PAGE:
Side A: New Friends / Release Yourself / Saving Grace / Out Of This World (Minimal Dub)
Side B: Vanishing Point / Time Travel / One Thing / Mountainside
“I’d like to be as un-mysterious as I possibly can,” Graham Van Pelt says. He’s about to release Time Travel, his first record in the four years since he moved from Montreal to Toronto, and he’s no longer Miracle Fortress, or Inside Touch, or any of the aliases he’s used to record over the years. He’s just Graham Van Pelt.
With the perspective of leaving a longtime home, of watching old friends change and familiar places become unrecognizable, came a recommitment to an emotional honesty in Van Pelt’s songwriting. Time Travel’s eight songs are a tangle of friendships and feelings. Moving backwards and forwards in time, they occupy a space of elegant melancholy.
Immersing himself in the work of house music legends like Larry Heard, Vincent Floyd and Maurizio and the fragile disco of Arthur Russell, along with contemporaries like Jessy Lanza and Kelly Lee Owens, Van Pelt built the album from the bottom up, rooting every track in the crude sequencer of the Roland SH-101 synth, a decades-old dance music totem. The result are melodies that are simple but affecting, anchored to deep, wandering basslines. Time Travels was engineered by twin brothers Mark and Matt Thibideau, whose techno roots deepened the grooves throughout the record.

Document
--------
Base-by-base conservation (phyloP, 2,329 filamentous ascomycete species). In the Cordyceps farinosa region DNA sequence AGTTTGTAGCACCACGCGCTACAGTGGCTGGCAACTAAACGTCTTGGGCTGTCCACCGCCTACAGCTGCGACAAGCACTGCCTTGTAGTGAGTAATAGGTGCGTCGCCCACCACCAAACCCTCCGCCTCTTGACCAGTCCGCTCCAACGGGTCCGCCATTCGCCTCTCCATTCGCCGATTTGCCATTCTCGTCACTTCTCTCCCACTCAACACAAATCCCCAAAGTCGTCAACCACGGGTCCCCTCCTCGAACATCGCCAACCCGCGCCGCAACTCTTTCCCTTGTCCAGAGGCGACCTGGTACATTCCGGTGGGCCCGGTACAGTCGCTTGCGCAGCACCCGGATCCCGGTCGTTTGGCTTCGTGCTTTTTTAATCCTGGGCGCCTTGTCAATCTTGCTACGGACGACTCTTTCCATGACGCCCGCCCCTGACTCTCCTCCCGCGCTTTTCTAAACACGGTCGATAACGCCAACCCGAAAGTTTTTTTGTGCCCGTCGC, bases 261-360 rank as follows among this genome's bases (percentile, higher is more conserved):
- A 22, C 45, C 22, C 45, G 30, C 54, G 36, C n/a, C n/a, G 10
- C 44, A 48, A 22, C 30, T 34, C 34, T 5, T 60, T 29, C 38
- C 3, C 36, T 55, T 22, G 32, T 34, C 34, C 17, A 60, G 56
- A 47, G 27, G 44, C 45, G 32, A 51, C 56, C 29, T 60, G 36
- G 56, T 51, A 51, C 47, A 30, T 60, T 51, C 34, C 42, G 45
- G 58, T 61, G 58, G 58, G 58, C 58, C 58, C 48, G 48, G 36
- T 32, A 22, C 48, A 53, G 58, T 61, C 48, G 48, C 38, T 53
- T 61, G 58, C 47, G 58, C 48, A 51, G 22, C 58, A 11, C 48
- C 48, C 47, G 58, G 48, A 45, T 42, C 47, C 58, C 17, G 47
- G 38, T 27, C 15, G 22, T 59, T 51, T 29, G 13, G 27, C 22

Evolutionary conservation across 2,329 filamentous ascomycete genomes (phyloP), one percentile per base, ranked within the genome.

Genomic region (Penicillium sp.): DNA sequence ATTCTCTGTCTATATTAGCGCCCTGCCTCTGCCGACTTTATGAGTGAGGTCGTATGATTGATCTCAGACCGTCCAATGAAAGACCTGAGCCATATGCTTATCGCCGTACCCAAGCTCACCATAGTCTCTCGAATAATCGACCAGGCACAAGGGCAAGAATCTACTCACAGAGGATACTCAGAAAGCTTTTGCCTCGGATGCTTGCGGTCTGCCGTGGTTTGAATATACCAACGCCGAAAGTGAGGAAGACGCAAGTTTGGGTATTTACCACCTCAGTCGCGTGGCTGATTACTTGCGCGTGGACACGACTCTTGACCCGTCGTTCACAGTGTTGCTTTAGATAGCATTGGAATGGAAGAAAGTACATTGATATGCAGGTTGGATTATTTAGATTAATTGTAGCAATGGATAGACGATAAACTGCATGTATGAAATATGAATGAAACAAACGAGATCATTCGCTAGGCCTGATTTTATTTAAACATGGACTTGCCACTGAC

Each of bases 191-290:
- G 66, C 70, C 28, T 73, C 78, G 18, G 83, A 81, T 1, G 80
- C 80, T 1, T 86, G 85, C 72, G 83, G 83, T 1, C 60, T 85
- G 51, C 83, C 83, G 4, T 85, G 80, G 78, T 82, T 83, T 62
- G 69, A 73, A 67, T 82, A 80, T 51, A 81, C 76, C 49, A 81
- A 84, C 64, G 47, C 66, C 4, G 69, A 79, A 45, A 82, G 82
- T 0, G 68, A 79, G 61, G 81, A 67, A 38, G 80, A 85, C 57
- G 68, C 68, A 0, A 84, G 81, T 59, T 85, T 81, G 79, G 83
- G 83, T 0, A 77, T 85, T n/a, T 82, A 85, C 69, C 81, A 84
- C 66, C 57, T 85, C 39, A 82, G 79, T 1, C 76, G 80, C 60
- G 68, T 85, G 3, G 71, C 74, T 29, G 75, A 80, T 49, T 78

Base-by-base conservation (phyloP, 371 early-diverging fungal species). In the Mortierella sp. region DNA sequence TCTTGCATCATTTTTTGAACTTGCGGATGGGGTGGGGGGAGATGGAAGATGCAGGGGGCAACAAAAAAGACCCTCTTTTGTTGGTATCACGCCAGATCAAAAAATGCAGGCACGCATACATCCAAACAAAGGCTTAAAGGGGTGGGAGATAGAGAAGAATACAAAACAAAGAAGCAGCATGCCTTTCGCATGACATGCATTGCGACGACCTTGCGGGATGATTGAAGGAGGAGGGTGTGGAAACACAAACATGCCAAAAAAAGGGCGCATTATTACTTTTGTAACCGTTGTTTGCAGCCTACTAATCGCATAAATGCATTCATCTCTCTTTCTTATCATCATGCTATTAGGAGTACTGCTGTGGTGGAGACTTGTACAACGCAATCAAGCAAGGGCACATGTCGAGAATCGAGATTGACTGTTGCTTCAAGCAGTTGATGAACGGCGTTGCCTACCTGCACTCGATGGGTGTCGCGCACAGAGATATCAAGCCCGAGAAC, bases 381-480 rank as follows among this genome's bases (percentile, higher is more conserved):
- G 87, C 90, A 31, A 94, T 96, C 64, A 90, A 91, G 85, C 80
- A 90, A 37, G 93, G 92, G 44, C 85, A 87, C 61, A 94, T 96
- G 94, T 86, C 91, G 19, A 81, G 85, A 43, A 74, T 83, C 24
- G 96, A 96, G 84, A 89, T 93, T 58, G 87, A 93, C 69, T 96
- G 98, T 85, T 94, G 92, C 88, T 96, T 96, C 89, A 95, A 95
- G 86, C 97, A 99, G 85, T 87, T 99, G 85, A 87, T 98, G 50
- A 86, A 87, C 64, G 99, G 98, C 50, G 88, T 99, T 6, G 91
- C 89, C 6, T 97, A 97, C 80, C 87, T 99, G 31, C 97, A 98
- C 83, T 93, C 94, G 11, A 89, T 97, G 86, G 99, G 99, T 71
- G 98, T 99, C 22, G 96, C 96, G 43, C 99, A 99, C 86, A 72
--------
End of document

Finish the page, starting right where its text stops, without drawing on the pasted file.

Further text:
There’s a comfort to operating in the world of dance music, which is, in Van Pelt’s words, more of a “team sport” than the competitive atmosphere of indie rock. “I feel like one person participating in a community,” he says, “and less of a person trying to rise above.” The album is also Van Pelt’s first release on Arbutus, which he describes as his “dream outcome” for the record. “Their catalog intersects at a place that feels like home to me,” he says. “Music for late night, atmospheric music, really honest and unvarnished truthful stuff that never compromises.”
Time Travel is a renewal of Van Pelt’s vows with dance music, and with the genre’s pulse of synthesized melancholy. It’s a heartrending rush, as emotionally direct as a sweaty, jaw-clenching 3am hug.
- Mark Slutsky